Disinviting Larry

By Sean Carroll | September 20, 2007 4:07 pm

Larry Summers is an extremely smart guy who said some extremely stupid things about women and science at a conference. For this and many other reasons (mostly “other,” but it’s a messy story), he lost the confidence of Harvard’s faculty and eventually resigned. And good riddance; for all of his talents and all the good he did for Harvard, he caused more harm by antagonizing people and generally playing the autocrat when the office of university president calls for something more subtle.

Which doesn’t mean that he should be banned in perpetuity from giving talks to university audiences. A recent invitation from the University of California Regents has been rescinded after a group of UC faculty circulated a petition demanding that Summers be disinvited. Whether or not you had any sympathy for what Summers said at the NBER conference (I certainly don’t), he is a serious academic, and should be accorded the usual protections for saying what he thinks. Bitch PhD is wondering about the situation, and here’s the comment I left at her blog:

I think the disinvitation was a bad idea, on substantive grounds as well as for the bad image it projects.

For one thing, the proposition that innate differences play a large role in determining the distribution of genders (and races) throughout academia is certainly controversial — it’s not just a matter of scholarly vs. otherwise. There are smart and well-informed people who believe that innate differences are the most important thing suppressing the number of women in science; Stephen Pinker is an obvious example. I personally think those people are crazy and wrong, but won’t deny that they are smart and well-informed.

Second and more importantly, it’s just wrong to think of Summers as symbolizing prejudice. Although there are smart and well-informed prejudiced people per above, Summers was certainly not well-informed when he made his comments at the NBER conference. He has since apologized profusely and allocated millions of dollars toward making things better. It all may be perfectly insincere, but when there are plenty of actual sexists out there who are willing to defend such positions even when they are well-informed, it seems like a mistake to hold that the only possible role Larry Summers can play is buffoonish sexist. He does have other things on his CV.

Finally, I haven’t seen any evidence that Summers was actually invited to talk about gender or science or anything like that. If he were, that would be evidence of rank stupidity (of which the Regents are of course well-known masters).

Among the “image” problems alluded to above, stuff likes this makes it possible for conservatives to beat the drum of leftist intolerance of other people’s views. Ironically, the incident comes on the same week of a much more serious violation of academic freedom: UC Irvine’s withdrawal of a the offer of the job of Dean at its brand new law school, to Duke constitutional scholar Erwin Chemerinsky. That act, which has apparently been reversed so that Chemerinsky can in fact be the Dean, resulted from right-wing pressure against a professor who they thought was too liberal. Becoming the Dean is a noticeably bigger deal than giving a dinner-time talk to the UC Regents. Nevertheless, the Summers flap has given conservatives the chance to argue that “the primary challenge facing academic freedom in American universities” is “the rise of an academic far-left establishment that seeks to use universities as a base for political activism, and is perfectly willing to violate accepted standards of academic freedom to achieve that goal.” And they’ve taken it!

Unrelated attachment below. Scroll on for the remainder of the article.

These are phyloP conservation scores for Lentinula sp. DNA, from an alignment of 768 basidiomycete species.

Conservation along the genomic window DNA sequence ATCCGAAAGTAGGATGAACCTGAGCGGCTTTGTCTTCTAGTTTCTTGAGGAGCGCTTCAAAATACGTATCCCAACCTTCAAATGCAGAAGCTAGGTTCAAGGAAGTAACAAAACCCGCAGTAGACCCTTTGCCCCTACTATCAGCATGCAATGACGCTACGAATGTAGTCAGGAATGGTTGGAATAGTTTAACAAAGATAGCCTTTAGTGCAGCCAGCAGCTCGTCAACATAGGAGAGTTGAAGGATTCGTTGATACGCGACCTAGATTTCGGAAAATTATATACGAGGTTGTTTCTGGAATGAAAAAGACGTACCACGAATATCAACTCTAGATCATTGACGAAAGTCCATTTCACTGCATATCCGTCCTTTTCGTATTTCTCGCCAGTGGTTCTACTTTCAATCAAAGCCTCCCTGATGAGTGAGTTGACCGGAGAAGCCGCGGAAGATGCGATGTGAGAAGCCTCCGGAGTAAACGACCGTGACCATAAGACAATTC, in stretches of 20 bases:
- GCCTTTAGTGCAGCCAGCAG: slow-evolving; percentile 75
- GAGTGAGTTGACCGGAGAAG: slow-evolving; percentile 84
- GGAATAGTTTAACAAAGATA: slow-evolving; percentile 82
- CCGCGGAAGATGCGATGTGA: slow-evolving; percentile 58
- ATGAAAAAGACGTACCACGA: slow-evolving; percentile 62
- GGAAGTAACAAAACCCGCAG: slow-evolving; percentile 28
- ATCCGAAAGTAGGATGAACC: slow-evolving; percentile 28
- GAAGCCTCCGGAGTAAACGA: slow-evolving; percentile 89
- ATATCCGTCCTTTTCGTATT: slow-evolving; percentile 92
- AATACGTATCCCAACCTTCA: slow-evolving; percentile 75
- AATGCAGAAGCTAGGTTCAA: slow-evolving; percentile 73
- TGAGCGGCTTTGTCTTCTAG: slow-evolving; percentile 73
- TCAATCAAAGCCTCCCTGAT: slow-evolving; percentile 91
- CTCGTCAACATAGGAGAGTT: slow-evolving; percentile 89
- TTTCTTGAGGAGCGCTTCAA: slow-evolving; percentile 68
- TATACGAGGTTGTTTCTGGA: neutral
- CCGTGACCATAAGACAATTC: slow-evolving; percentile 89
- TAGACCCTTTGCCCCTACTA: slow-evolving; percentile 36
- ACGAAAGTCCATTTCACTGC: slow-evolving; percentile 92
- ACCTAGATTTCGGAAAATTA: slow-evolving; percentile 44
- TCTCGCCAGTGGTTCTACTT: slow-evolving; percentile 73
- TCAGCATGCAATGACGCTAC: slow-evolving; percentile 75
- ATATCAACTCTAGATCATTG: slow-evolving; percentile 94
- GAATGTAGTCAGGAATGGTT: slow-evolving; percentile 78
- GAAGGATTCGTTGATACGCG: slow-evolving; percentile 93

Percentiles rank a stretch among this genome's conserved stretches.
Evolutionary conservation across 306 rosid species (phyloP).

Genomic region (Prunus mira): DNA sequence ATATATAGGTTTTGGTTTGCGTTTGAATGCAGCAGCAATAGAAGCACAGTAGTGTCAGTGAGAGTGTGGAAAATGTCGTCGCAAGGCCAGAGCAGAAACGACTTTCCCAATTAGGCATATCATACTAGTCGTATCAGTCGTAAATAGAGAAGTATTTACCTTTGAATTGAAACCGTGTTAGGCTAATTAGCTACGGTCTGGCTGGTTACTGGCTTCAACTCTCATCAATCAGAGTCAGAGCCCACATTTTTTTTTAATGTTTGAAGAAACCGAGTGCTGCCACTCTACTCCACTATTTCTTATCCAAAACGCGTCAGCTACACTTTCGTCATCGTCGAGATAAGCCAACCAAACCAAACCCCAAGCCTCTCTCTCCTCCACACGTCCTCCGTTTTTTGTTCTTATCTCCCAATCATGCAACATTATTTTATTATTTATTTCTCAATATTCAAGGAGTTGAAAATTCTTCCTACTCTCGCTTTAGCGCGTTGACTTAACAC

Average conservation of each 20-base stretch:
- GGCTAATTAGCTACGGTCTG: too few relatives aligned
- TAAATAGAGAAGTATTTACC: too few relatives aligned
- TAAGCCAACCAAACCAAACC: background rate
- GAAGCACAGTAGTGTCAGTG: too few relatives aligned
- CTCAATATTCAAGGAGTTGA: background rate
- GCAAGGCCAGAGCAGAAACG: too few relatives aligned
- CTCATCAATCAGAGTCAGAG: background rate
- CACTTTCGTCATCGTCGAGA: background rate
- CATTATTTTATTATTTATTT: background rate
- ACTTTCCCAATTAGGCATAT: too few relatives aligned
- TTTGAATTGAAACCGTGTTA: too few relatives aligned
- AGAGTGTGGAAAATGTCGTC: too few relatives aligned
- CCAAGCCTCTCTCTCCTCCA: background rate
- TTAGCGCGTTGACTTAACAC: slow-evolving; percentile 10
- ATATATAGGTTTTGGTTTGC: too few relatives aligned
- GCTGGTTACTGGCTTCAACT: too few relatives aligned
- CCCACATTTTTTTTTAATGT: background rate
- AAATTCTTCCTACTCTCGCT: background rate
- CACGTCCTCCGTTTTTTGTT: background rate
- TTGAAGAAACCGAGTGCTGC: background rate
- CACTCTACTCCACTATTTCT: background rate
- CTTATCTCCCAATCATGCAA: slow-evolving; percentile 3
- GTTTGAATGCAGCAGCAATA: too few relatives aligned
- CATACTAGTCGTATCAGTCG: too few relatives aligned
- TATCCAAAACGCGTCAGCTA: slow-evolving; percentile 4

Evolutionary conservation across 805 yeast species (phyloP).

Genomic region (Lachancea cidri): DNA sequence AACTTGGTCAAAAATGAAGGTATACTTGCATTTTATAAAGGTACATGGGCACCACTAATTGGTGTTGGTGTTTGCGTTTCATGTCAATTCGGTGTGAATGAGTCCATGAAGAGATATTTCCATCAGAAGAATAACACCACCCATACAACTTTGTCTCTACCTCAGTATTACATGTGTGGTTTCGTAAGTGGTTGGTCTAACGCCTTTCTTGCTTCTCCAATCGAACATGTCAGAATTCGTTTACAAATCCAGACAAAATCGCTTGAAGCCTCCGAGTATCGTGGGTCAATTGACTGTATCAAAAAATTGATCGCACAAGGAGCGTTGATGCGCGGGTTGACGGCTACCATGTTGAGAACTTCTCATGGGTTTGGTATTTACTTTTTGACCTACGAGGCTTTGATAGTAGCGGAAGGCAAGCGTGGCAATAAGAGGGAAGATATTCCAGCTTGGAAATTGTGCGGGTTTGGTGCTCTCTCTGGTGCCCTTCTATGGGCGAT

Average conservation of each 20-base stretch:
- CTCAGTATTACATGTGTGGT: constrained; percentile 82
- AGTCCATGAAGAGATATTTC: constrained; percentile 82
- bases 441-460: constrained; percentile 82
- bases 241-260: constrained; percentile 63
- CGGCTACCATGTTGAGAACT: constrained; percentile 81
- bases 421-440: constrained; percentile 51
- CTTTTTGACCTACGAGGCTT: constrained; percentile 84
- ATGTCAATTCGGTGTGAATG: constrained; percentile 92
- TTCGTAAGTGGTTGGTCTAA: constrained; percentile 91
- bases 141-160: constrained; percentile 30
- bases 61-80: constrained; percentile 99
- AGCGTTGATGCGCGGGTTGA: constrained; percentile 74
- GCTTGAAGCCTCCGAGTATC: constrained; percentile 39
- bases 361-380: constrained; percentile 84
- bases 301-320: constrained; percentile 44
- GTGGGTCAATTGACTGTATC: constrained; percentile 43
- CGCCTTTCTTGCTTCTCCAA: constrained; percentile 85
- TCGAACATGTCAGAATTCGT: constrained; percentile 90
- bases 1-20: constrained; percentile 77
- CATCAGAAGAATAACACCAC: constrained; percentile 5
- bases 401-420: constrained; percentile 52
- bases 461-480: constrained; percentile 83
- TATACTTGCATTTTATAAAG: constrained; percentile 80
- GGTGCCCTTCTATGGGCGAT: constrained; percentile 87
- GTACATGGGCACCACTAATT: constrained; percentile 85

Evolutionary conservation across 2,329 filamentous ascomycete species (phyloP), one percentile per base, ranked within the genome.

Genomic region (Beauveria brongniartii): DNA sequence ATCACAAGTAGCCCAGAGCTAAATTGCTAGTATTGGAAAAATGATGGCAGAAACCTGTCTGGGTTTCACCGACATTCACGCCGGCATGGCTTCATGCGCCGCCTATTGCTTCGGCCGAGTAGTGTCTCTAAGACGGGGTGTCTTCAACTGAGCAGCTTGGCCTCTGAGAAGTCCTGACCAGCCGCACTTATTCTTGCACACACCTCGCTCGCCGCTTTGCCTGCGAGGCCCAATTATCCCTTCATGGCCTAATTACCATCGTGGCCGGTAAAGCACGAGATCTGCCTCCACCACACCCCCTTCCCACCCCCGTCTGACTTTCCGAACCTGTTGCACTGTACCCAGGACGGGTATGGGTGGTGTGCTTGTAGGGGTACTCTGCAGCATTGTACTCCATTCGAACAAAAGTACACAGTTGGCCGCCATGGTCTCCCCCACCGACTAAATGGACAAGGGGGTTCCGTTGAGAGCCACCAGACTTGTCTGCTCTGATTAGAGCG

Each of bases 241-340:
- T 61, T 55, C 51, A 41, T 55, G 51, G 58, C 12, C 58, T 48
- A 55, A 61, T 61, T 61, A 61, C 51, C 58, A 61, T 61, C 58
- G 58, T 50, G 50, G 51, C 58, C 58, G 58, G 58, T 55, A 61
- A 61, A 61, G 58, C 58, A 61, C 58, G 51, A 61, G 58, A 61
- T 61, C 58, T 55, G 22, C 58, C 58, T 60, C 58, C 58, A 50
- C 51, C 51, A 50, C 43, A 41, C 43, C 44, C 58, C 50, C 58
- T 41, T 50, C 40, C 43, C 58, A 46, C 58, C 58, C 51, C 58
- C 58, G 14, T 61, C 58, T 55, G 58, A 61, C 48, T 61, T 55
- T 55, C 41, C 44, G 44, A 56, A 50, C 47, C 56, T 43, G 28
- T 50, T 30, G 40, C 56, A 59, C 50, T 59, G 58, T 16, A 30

Well, if we go around disinviting speakers because we disagree with their views, we deserve what we get. In the wake of Summers’s original speech, there was much heat, but also a good deal of light — data and arguments were produced that showed to any reasonable person that women interested in science face extraordinary amounts of discrimination at all steps of the process. Let’s stick with the “data and arguments” approach.

CATEGORIZED UNDER: Academia, Women in Science
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Cosmic Variance

Random samplings from a universe of ideas.

About Sean Carroll

Sean Carroll is a Senior Research Associate in the Department of Physics at the California Institute of Technology. His research interests include theoretical aspects of cosmology, field theory, and gravitation. His most recent book is The Particle at the End of the Universe, about the Large Hadron Collider and the search for the Higgs boson. Here are some of his favorite blog posts, home page, and email: carroll [at] cosmicvariance.com .

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